af contributor |lethbridge
Just because it’s in the bin, doesn’t mean your canola is safe. Agronomists have seen a lot of heated canola this winter – in some cases whole bins – and more trouble may be on the way.
“It’s hard to hear of a whole bin of canola spoiling, especially at this year’s prices,” says Troy Prosofsky, Canola Council of Canada’s agronomist for southern Alberta.
“You really have to check it often, as long as it’s in your bin. If you had $75,000 worth of $100 bills, you’d check it every week. You need to check your canola just as often, pulling out a few loads and keeping them on trucks for a day or two. Make sure what you’ve sold is what you really have. If you have any spoilage, you need to talk to your buyer. Shipping heated product could be extremely costly.”
Spring is an especially risky time for canola, says Jim Bessel, the council’s senior agronomist.
“Air currents inside the bin change with the start of spring weather,” he says. “That’s when you get heating situations. As soon as you feel some strength in the sun, the sides of your bins are getting warm and it’s time to move canola. That’s the best protection. A good rule of thumb is to move about a third of the seed in a bin to break any moisture fronts that have developed at harvest time.”
Spring and summer temperatures can lead to moisture migration in the opposite direction. The sun warming the side of the bin causes air to move up near the outside of the seed bulk and down through the centre. Moisture is reabsorbed by the cooler canola in the centre of the bin. Removing grain from the centre of the bin interrupts this process, which can be significant even at eight per cent moisture.
Probing and sensors help in monitoring conditions, says Bessel, but even sensors only give you an idea of conditions at their locations in the bin. They can miss small clumps of green material or insect debris where a little hot spot can develop. Aeration could help too, but it’s not foolproof, says Bessel.
“If I was working with $12 or $13 canola, I wouldn’t depend on aeration,” he says. “Especially if it’s not as stable as it should be after last year’s harvest.”
Low temperature and moisture are key to safe canola storage. If either is too high, moulds can develop from spores spread through the seed at harvest. As mould grows, it produces moisture, causing seed clumping and further mould development.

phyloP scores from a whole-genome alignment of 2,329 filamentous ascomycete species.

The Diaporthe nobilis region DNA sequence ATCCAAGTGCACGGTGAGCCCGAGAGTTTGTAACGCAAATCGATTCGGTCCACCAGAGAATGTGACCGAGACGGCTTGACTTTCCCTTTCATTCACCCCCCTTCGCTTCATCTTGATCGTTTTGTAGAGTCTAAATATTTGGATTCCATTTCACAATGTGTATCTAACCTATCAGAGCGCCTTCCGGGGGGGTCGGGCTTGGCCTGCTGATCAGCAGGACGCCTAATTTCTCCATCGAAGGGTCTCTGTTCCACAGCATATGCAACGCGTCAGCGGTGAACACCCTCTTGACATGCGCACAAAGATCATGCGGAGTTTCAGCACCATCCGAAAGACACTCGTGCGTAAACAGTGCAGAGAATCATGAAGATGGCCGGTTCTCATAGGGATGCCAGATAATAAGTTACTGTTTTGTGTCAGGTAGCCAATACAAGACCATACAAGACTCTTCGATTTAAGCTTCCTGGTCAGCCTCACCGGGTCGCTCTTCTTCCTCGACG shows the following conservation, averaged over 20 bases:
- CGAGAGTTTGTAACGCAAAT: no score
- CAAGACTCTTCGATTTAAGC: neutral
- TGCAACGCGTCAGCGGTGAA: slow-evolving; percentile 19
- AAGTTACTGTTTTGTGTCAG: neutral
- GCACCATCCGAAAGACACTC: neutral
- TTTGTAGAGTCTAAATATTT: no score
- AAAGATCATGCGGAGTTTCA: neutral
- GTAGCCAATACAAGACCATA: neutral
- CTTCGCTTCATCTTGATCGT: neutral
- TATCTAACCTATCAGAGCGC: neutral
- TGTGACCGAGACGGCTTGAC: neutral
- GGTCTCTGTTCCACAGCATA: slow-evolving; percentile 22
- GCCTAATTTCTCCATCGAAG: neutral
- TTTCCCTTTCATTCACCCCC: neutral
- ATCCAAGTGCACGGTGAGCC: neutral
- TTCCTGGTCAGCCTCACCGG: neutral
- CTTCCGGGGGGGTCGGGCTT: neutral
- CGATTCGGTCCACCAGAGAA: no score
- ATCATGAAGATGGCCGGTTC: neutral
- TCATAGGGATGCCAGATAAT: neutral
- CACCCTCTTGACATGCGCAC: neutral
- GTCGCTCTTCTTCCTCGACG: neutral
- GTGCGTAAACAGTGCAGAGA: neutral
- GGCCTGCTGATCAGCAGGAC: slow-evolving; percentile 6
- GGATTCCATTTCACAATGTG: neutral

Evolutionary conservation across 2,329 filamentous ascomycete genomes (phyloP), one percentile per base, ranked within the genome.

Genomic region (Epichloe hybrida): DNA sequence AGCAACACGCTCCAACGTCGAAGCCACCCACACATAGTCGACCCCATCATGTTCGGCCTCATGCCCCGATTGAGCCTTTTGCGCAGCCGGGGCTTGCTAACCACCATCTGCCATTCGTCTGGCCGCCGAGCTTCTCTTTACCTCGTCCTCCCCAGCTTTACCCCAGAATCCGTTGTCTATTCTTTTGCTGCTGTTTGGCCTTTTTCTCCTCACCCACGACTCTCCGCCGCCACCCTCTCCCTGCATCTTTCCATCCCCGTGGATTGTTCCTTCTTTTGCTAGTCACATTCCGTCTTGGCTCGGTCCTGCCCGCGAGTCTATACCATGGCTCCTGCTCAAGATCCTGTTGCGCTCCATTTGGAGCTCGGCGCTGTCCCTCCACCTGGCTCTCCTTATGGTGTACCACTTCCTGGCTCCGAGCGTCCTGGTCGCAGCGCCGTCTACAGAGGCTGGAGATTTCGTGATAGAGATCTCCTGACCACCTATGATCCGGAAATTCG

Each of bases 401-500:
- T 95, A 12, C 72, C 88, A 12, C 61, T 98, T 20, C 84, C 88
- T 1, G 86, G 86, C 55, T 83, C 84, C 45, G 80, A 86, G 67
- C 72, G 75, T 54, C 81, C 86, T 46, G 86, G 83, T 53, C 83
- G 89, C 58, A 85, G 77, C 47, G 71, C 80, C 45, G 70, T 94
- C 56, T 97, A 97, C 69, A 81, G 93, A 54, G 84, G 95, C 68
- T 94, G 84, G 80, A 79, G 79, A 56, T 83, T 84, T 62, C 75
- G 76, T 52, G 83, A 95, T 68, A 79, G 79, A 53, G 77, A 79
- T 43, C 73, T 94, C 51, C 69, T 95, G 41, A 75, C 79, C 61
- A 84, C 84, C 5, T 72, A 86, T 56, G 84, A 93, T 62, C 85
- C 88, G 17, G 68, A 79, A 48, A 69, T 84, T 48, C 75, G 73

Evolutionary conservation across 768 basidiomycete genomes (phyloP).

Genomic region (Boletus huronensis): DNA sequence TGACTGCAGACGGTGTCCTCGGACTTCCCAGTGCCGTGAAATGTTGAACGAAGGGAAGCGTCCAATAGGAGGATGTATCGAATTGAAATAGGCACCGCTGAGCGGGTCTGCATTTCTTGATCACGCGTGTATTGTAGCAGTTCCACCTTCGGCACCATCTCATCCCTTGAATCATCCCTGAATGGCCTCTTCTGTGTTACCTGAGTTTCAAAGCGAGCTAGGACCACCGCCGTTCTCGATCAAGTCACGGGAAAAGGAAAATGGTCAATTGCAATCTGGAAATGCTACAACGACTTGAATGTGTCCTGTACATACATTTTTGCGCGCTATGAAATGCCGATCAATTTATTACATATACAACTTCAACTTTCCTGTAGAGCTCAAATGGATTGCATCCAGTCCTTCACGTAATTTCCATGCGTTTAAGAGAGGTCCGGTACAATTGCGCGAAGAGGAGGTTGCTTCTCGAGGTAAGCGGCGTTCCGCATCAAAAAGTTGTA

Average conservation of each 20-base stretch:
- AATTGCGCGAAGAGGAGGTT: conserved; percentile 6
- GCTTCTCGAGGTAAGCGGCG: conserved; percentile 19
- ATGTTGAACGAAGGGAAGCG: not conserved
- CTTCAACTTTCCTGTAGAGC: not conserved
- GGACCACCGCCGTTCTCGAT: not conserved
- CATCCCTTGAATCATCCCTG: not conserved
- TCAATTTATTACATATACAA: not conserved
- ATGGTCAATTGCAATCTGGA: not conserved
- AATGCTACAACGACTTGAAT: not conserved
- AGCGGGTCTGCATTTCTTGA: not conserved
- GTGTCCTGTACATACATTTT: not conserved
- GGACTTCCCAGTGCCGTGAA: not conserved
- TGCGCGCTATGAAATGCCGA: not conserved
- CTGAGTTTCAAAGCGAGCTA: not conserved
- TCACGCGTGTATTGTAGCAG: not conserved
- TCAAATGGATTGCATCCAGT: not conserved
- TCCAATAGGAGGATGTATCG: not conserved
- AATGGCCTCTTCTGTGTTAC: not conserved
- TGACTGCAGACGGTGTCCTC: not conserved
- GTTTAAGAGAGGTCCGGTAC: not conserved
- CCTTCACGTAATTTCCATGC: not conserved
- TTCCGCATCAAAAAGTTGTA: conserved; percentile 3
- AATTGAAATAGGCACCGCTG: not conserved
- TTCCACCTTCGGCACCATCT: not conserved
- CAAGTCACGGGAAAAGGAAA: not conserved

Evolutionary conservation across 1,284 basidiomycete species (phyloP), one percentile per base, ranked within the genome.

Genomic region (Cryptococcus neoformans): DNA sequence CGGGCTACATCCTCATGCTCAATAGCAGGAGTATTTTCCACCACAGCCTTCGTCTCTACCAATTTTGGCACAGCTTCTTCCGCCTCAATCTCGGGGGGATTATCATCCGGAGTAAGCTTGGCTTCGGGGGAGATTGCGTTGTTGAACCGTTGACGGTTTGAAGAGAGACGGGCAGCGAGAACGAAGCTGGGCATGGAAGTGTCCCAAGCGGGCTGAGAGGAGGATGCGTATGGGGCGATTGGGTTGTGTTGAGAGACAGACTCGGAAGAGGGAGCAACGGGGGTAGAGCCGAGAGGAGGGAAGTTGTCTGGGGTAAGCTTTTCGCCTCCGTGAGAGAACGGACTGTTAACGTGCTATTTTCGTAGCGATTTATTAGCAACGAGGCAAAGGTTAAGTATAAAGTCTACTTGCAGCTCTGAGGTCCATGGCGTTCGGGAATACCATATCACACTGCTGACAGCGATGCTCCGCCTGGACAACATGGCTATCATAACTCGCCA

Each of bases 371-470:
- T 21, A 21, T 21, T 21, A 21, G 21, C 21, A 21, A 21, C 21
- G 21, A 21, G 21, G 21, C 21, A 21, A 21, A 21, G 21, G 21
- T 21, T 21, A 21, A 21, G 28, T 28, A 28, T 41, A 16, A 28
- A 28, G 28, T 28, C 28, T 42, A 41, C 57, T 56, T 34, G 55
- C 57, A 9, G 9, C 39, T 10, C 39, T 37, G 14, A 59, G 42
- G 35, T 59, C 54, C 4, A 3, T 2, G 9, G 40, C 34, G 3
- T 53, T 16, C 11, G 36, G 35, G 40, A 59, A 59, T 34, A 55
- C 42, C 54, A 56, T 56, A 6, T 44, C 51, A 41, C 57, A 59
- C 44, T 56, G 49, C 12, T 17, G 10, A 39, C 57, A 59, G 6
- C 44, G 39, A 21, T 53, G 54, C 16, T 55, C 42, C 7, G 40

Last year, some canola was hit by frost, so immature seeds went into the bin and may not have cured properly. When spring sun puts some heat on the side of the bin, pockets of immature seed or dockage can start hot spots.
“As you fill a bin, you do it one truckload at a time,” says Bessel. “Different bulk densities develop as each load falls a different distance. Each load makes a layer with the dockage floating to the top and sliding to the edges. Deflectors on augers may help a little, but you still get dockage – pods, insect parts, whatever – sliding out to the side of the bin. Moisture levels in dockage can be three or four per cent higher than the canola seed.”
In Bessel’s opinion, newer canola varieties with their higher oil content have thinner hulls that make them more susceptible to compaction damage. A little oil lost when a seed is squashed can provide a food source for moulds to grow and produce moisture.
Good conditioning sets up canola for long-term storage. Freshly harvested canola can have a high respiration rate, or “sweat,” for up to six weeks, producing heat and moisture that favour growth of storage moulds and leading to further heating. This cascade of events is the reason canola can spoil so fast.
“IfIwasworkingwith $12or$13canola,I wouldn’tdependon aeration.Especially ifit’snotasstableas itshouldbeafterlast year’sharvest.”